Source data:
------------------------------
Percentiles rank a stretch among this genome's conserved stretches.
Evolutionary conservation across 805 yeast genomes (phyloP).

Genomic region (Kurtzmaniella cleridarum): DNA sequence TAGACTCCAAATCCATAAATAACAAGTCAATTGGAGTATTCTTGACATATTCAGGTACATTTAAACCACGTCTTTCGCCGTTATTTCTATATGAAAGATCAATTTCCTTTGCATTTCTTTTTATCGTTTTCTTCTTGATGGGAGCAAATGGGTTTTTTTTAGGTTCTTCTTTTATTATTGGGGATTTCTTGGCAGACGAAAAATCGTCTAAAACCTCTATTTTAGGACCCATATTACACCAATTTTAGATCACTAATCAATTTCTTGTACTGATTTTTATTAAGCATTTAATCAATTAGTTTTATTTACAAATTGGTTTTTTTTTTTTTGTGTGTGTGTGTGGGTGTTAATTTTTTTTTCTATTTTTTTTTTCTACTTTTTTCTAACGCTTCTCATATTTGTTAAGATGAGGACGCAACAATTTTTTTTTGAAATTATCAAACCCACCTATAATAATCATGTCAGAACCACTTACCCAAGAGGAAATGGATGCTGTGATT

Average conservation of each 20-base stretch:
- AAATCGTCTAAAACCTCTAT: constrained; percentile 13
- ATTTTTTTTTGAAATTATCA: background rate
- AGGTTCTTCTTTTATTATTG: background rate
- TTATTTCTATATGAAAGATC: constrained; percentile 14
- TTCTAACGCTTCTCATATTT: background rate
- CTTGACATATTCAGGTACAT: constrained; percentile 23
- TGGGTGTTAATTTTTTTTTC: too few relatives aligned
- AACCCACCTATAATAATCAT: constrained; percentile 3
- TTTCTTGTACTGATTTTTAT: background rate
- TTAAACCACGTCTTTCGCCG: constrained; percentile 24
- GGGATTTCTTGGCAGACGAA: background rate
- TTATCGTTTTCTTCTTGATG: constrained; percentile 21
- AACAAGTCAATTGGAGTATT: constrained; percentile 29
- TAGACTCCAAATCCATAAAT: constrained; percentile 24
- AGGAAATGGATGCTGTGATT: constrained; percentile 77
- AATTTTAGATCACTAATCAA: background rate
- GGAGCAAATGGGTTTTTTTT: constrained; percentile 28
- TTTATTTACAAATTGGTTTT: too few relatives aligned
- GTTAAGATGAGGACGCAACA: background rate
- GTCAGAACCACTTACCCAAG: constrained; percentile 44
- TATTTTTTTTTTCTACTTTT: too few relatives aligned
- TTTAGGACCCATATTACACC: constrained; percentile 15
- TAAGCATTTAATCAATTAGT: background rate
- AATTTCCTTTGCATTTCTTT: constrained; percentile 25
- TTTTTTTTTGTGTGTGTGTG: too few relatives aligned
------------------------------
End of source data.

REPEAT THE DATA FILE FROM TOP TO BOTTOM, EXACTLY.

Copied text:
Percentiles rank a stretch among this genome's conserved stretches.
Evolutionary conservation across 805 yeast genomes (phyloP).

Genomic region (Kurtzmaniella cleridarum): DNA sequence TAGACTCCAAATCCATAAATAACAAGTCAATTGGAGTATTCTTGACATATTCAGGTACATTTAAACCACGTCTTTCGCCGTTATTTCTATATGAAAGATCAATTTCCTTTGCATTTCTTTTTATCGTTTTCTTCTTGATGGGAGCAAATGGGTTTTTTTTAGGTTCTTCTTTTATTATTGGGGATTTCTTGGCAGACGAAAAATCGTCTAAAACCTCTATTTTAGGACCCATATTACACCAATTTTAGATCACTAATCAATTTCTTGTACTGATTTTTATTAAGCATTTAATCAATTAGTTTTATTTACAAATTGGTTTTTTTTTTTTTGTGTGTGTGTGTGGGTGTTAATTTTTTTTTCTATTTTTTTTTTCTACTTTTTTCTAACGCTTCTCATATTTGTTAAGATGAGGACGCAACAATTTTTTTTTGAAATTATCAAACCCACCTATAATAATCATGTCAGAACCACTTACCCAAGAGGAAATGGATGCTGTGATT

Average conservation of each 20-base stretch:
- AAATCGTCTAAAACCTCTAT: constrained; percentile 13
- ATTTTTTTTTGAAATTATCA: background rate
- AGGTTCTTCTTTTATTATTG: background rate
- TTATTTCTATATGAAAGATC: constrained; percentile 14
- TTCTAACGCTTCTCATATTT: background rate
- CTTGACATATTCAGGTACAT: constrained; percentile 23
- TGGGTGTTAATTTTTTTTTC: too few relatives aligned
- AACCCACCTATAATAATCAT: constrained; percentile 3
- TTTCTTGTACTGATTTTTAT: background rate
- TTAAACCACGTCTTTCGCCG: constrained; percentile 24
- GGGATTTCTTGGCAGACGAA: background rate
- TTATCGTTTTCTTCTTGATG: constrained; percentile 21
- AACAAGTCAATTGGAGTATT: constrained; percentile 29
- TAGACTCCAAATCCATAAAT: constrained; percentile 24
- AGGAAATGGATGCTGTGATT: constrained; percentile 77
- AATTTTAGATCACTAATCAA: background rate
- GGAGCAAATGGGTTTTTTTT: constrained; percentile 28
- TTTATTTACAAATTGGTTTT: too few relatives aligned
- GTTAAGATGAGGACGCAACA: background rate
- GTCAGAACCACTTACCCAAG: constrained; percentile 44
- TATTTTTTTTTTCTACTTTT: too few relatives aligned
- TTTAGGACCCATATTACACC: constrained; percentile 15
- TAAGCATTTAATCAATTAGT: background rate
- AATTTCCTTTGCATTTCTTT: constrained; percentile 25
- TTTTTTTTTGTGTGTGTGTG: too few relatives aligned